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lenbrazil
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Would A Real Pilot Say “Roger...over And Out”?

Mon Apr 11, 2011 4:44 pm

Someone who posts on another forum I’m a member of claimed that he has been “a licensed private pilot since 1973” but he made comments that led me to believe he was bluffing. The most recent and serious was, “ROGER...OVER AND OUT.(In case you don’t know, that is an aeronautical term)”. However it has been my understanding for a while that this was a Hollywood conflation because as one American pilot and aviation journalist wrote “"Over" means, you're expecting more; "Out" means the conversation has ended and you're going away now, not to be heard from again.” I’ve seen Australian and British sources say the something.

I called him on this apparent contradiction and he replied:

“ROGER means that you have received an instruction from ATC or ATS as it is now called.OVER means that you have transmitted "your" (pilot's) message to ATS and expect a reply.OVER and OUT means that you have transmitted your message to ATS and don't expect a reply from ATS.Another term that is not so widely used is WILCO.This means that you have received an instruction from ATS (pilot) and will cooperate.That is the way we were taught at one of the most distinguished flying schools in Canada.”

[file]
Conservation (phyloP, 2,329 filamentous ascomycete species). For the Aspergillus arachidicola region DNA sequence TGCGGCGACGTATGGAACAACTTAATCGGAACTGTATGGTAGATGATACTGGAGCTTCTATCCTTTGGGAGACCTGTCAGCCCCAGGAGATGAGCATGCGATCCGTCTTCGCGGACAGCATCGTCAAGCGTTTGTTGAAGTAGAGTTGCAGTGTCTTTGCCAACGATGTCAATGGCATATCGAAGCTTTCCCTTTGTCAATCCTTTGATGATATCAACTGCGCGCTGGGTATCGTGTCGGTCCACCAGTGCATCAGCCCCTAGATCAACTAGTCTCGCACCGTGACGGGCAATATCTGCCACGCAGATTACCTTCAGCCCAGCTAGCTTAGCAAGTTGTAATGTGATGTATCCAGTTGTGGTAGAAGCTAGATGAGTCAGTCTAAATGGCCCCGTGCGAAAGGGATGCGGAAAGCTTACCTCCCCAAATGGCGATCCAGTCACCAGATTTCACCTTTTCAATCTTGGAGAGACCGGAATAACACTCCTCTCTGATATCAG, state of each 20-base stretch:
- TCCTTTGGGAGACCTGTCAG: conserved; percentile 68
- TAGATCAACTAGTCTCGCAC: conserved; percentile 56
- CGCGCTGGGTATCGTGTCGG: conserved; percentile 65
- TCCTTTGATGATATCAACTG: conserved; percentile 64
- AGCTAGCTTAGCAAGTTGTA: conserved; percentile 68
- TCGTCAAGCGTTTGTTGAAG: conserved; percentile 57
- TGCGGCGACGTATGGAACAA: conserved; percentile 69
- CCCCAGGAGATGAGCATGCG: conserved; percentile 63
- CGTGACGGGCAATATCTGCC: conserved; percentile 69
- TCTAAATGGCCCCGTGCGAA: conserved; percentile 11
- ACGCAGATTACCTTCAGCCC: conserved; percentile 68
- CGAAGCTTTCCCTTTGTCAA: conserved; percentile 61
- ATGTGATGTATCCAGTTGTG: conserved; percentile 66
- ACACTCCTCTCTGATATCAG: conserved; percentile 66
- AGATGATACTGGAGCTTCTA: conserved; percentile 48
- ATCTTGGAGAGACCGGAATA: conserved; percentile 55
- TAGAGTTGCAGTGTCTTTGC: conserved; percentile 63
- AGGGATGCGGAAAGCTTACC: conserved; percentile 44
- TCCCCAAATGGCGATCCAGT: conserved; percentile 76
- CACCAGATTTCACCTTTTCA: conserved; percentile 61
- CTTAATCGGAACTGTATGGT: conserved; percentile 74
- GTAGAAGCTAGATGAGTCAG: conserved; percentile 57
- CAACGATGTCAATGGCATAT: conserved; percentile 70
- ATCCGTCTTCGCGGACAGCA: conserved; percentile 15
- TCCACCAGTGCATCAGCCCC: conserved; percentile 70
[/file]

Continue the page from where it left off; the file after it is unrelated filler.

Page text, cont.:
It is possible that “over and out” is used in Canada or were the sources who said the term isn’t used elsewhere wrong or as I suspect is he a fake? Or perhaps that he stretched the truth and got his license in the early 70's but hasn't flown for decades.

He also claimed the first 3 “numbers” of his license were “Yankee Zulu Papa” i.e. YZP, would the number of a Canadian license issued in 1973 begin with 3 letters?
 
chrisjw
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RE: Would A Real Pilot Say “Roger...over And Out”?